The hypothesis of enhancing a "QM probability field" within the LENR, which
can positively alter end results has been mentioned here before, but is
given little more than passing notice by most experimenters... probably
because it has not reached a threshold of "meme" entanglement yet. But it is
meme-related, and is also in the News today.

In the journal Physical Review Letters, a transition process from quantum to
classical world is described as a "decoherence" process that involves a kind
of evolutionary progression - somewhat analogous to Charles Darwin's concept
of natural selection. We never think of these two dynamics as being even
remotely related, but the way in which they could be related can also be
described as "altering randomness".

The authors of the Paper (Ferry and Burke from ASU) do NOT go this far, and
instead they built on prior theories called 'decoherence' and 'quantum
Darwinism', proposed by Wojciech Zurek at Los Alamos National Labs. Try
saying that name three times rapidly and you will have an instant grasp of
the neologism: "decoherence" :)

The decoherence concept holds that many potential quantum ground states are
"selected" in a kind of time reversal while tentatively interacting with the
environment. Through a Darwinian process they can arrive at a "pointer
state", which is fit enough to be transmitted through the environment
without collapsing.

This could also be related to a putative "probability field" of QM, which
influences reaction rates and can effectively turns true randomness into
stochastic likelihood (if 'time is on your side'). I am using 'stochastic'
not in the traditional sense, but as a cross-over condition between true
randomness and full predictability. The implication of 'stochastic' is that
over millions of years seemingly random occurrences seem to appear to be
goal-directed (to humans who are so inclined). Needless to say, there can be
both theological and 'pathological' implications (i.e. pathological

This can be seen most famously in a controversial techniques which Rusi
Taleyarkhan used to increase the neutron yield in cavitation experiments -
which involved "seeding" the reactor with a tiny secondary source of
radiation which would create a few neutrons on its own. There was no
duplicity - this was planned and explicit. 

However, he did not mention enhancing the "probability field" by name, as
being his underlying rationale for doing it: and to his great detriment
IMHO... since the seeding technique became a focal point of contention from
almost bloodthirsty critics. 

His results were positive, and found to be orders of magnitude greater, even
after the contributing source was factored out. In effect these results
offer validation for the idea of enhancing the "probability field" but
blindly, and without his explicit direction. Too bad.
The strategy can be framed as this: any form or baseline "continuity" (even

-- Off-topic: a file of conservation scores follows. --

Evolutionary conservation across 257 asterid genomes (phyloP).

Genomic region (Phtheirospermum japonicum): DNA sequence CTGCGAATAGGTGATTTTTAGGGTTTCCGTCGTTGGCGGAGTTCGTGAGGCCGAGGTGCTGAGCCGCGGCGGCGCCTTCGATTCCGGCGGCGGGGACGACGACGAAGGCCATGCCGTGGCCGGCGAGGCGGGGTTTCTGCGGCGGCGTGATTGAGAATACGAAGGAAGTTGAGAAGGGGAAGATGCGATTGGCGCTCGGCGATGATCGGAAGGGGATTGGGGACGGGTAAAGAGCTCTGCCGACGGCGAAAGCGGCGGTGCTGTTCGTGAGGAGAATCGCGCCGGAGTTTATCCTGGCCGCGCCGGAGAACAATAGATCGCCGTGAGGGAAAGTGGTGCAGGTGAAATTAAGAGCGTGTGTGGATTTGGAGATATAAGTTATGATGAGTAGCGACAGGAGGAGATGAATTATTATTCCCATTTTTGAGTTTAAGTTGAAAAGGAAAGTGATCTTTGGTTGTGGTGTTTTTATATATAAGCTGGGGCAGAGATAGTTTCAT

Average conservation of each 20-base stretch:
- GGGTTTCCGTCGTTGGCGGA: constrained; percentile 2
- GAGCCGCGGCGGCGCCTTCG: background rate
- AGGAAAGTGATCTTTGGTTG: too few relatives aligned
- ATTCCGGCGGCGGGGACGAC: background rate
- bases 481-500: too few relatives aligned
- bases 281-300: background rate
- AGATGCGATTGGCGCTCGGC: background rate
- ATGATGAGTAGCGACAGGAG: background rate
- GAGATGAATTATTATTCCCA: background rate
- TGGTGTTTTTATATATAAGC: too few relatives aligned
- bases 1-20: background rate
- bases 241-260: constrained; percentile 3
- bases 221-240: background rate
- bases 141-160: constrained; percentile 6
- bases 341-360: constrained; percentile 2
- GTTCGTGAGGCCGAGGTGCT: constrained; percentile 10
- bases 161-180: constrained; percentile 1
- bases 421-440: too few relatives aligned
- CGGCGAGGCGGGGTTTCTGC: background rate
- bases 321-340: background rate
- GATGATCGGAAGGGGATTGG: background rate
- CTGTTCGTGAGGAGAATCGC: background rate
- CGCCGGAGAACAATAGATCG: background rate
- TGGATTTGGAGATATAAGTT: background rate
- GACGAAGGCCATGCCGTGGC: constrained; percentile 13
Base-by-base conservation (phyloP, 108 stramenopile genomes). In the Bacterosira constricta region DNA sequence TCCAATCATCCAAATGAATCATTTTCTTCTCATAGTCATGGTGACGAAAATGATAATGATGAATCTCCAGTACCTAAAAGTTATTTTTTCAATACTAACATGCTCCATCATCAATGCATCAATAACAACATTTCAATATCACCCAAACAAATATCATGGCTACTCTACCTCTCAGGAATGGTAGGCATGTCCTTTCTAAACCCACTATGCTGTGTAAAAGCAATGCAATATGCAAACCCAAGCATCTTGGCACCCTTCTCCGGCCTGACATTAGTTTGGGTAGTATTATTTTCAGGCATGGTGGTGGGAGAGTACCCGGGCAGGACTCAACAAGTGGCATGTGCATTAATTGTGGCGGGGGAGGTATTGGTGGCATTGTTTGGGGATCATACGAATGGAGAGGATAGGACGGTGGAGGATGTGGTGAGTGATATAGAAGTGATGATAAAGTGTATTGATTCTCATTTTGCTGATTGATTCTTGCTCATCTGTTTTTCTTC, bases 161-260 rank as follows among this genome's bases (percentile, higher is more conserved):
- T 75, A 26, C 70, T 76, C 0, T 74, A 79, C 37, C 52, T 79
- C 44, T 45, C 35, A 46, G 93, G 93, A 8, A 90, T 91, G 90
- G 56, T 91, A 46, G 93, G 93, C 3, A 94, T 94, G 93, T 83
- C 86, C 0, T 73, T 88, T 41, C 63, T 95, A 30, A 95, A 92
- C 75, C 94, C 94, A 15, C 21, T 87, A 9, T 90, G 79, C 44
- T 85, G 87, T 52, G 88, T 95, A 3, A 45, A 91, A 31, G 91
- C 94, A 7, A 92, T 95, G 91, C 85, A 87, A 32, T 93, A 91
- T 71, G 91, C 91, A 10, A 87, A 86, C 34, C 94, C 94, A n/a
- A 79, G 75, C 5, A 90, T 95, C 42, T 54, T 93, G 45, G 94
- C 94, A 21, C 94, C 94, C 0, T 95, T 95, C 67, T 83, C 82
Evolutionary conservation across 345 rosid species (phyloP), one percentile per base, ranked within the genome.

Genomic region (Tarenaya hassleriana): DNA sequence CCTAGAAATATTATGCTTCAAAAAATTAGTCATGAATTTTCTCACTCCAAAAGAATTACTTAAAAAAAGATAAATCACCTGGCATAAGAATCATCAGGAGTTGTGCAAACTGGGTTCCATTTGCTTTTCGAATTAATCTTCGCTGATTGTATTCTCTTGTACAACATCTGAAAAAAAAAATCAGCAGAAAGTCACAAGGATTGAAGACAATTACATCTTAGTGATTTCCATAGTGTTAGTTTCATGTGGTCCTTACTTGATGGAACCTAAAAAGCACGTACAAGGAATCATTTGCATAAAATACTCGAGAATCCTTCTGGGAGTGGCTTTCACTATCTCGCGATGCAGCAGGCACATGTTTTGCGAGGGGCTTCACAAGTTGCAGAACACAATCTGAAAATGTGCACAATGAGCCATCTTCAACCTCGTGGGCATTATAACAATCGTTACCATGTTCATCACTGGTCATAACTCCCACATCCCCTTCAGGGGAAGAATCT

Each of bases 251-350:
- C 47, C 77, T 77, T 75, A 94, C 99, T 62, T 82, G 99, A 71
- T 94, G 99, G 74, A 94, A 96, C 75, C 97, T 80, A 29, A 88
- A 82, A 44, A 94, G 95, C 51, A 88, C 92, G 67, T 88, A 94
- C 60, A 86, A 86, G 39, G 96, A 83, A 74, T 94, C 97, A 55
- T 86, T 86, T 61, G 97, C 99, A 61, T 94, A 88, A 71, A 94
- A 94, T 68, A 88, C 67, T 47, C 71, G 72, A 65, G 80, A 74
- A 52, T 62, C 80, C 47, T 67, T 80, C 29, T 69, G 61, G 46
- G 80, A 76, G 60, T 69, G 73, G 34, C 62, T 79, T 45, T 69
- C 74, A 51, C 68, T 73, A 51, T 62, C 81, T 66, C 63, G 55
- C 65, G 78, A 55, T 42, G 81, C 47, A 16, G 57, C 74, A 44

at very low level, but persistent) creates a "spatial probability field"
within its "zone" which can massively alter the reaction rate of what would
otherwise be extremely rare QM reactions within that zone.

Let's say (using artificial numbers) that the background rate for neutrons
on your detector is one per minute and you add a source of neutrons that
brings this up by an orders of magnitude which is still low (10/min) but is
now within a range that can "alter probability". You have found this out
from trial and error. 

When you turn on your sonicator, then with the added stimulus you now get
500/min. but before, and without the 'probability enhancer you only were
getting 20/min. 

Is there a better way to describe these dynamics, than "alteration of the QM
probability field" ?

Perhaps there is (positive feedback looping, for instance) but at least now
the statistical dynamics can be framed in a way that has a more general
applicability than what can be perceived and an 'intent to deceive' (via


BTW to finish up on the sad Taleyarkhan saga: he got a lot of criticism for
the seeding technique (primarily from ignorant, or jealous competitors for
sonofusion funding, but also some of the problem could be from his failure
to adequately explain the rationale behind it)...

...and the underlying concept is, well ... arguable if not sound, in QM. See
I.E. # 1, p. 46, "Cold Fusion in a 'Ying Cell' and Probability Enhancement
by Boson Stimulation," by Nelson Ying and Charles W. Shults III. 

IOW there is a reputed "probability field" in QM in which the likelihood of
a rare reaction is governed in stages of probability plateaus - by what can
best be described as "the presence of the past" to use Sheldrake's
terminology ... which is to say, it is influenced by "habit" or "continuity"

...leading to a altered probability states over true randomness (once there
is a threshold level) ... which threshold level, in effect, creates a
positive feedback loop, and leads to a drastically higher probability field
at a new plateau. 

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